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Am J Hum Genet. 2019 Apr 4;104(4):731-737. doi: 10.1016/j.ajhg.2019.02.018. Epub 2019 Mar 21.

Bi-allelic Mutations in FAM149B1 Cause Abnormal Primary Cilium and a Range of Ciliopathy Phenotypes in Humans.

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Department of Genetics, King Faisal Specialist Hospital and Research Center, PO Box 3354, Riyadh 11211, Saudi Arabia.
Laboratory for Pediatric Brain Disease, Howard Hughes Medical Institute, Department of Neurosciences, University of California, San Diego, La Jolla, CA 92093, USA.
Department of Medical Genetics, King Faisal Specialist Hospital and Research Center, Riyadh 1211, Saudi Arabia.
Karadeniz Technical University, Faculty of Medicine, Department of Child Neurology, Retired Lecturer, Trabzon 61080, Turkey.
Department of Surgery, King Saudi University, Riyadh 11451, Saudi Arabia.
Department of Cell Biology, King Faisal Specialist Hospital and Research Center, PO Box 245, Riyadh 11211, Saudi Arabia.
Department of Genetics, King Faisal Specialist Hospital and Research Center, PO Box 3354, Riyadh 11211, Saudi Arabia; Saudi Human Genome Program, King Abdulaziz City for Science and Technology, Riyadh 12371, Saudi Arabia; Department of Anatomy and Cell Biology, College of Medicine, Alfaisal University, Riyadh 11533, Saudi Arabia. Electronic address:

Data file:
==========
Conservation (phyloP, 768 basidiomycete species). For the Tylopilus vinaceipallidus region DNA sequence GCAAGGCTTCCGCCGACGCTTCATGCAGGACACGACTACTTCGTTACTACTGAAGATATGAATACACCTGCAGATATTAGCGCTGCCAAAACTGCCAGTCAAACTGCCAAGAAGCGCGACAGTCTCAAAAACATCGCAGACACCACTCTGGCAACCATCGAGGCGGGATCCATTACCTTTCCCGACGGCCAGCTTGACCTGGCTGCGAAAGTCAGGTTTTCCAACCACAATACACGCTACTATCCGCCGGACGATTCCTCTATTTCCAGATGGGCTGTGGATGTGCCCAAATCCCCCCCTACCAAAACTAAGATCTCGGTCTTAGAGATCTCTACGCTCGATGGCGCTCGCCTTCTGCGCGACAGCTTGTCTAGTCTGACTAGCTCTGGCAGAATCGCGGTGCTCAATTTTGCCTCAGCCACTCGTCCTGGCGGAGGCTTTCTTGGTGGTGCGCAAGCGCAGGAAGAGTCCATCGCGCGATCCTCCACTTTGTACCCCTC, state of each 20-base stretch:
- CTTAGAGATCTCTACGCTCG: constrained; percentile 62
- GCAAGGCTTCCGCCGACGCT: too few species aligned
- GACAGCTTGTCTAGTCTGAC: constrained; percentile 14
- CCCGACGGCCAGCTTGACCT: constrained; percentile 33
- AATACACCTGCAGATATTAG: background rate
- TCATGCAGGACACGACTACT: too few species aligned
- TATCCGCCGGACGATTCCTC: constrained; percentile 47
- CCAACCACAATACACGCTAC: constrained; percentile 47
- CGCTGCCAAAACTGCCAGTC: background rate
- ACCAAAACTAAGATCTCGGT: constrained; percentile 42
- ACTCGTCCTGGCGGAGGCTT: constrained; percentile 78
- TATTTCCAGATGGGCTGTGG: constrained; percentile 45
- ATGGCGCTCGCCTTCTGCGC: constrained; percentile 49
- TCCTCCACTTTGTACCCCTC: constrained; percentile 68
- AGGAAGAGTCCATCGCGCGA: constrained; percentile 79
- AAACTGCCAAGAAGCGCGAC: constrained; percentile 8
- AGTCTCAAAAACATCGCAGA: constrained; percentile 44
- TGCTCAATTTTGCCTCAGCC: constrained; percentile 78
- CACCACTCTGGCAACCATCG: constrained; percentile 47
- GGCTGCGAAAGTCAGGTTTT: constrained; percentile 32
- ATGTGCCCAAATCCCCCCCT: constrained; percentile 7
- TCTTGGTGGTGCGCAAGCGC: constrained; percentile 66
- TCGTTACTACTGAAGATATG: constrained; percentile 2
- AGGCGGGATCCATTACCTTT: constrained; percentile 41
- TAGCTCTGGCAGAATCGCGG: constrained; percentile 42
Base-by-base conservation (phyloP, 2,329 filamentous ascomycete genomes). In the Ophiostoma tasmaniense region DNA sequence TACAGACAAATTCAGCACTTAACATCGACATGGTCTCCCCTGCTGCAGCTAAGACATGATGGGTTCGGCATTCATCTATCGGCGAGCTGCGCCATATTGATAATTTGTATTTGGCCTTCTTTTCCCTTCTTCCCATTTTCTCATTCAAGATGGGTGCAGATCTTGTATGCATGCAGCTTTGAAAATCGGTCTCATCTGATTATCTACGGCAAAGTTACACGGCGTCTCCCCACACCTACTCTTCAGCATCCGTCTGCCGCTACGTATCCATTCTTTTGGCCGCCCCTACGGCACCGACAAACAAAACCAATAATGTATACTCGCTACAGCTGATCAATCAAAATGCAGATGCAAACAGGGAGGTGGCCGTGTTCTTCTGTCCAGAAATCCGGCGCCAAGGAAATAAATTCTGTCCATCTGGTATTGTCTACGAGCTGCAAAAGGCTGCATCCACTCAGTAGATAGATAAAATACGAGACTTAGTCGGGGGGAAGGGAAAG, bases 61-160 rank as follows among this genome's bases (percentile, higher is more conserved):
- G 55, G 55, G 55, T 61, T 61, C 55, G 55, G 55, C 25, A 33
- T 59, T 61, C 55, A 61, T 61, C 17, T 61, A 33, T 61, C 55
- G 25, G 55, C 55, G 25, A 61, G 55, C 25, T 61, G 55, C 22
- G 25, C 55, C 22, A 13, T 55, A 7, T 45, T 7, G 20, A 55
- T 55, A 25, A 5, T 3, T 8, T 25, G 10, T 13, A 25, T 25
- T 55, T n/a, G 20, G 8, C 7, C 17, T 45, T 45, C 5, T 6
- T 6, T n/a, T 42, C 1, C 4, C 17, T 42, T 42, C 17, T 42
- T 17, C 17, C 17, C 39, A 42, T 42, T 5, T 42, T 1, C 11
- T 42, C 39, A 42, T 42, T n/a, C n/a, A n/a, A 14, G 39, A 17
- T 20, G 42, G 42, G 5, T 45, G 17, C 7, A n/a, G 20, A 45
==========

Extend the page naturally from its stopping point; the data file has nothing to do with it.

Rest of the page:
Ciliopathies are clinical disorders of the primary cilium with widely recognized phenotypic and genetic heterogeneity. In two Arab consanguineous families, we mapped a ciliopathy phenotype that most closely matches Joubert syndrome (hypotonia, developmental delay, typical facies, oculomotor apraxia, polydactyly, and subtle posterior fossa abnormalities) to a single locus in which a founder homozygous truncating variant in FAM149B1 was identified by exome sequencing. We subsequently identified a third Arab consanguineous multiplex family in which the phenotype of Joubert syndrome/oral-facial-digital syndrome (OFD VI) was found to co-segregate with the same founder variant in FAM149B1. Independently, autozygosity mapping and exome sequencing in a consanguineous Turkish family with Joubert syndrome highlighted a different homozygous truncating variant in the same gene. FAM149B1 encodes a protein of unknown function. Mutant fibroblasts were found to have normal ciliogenesis potential. However, distinct cilia-related abnormalities were observed in these cells: abnormal accumulation IFT complex at the distal tips of the cilia, which assumed bulbous appearance, increased length of the primary cilium, and dysregulated SHH signaling. We conclude that FAM149B1 is required for normal ciliary biology and that its deficiency results in a range of ciliopathy phenotypes in humans along the spectrum of Joubert syndrome.


Joubert syndrome; SHH; bulbous ciliary tip; ciliary length; oral-facial-digital syndrome

[Available on 2019-10-04]

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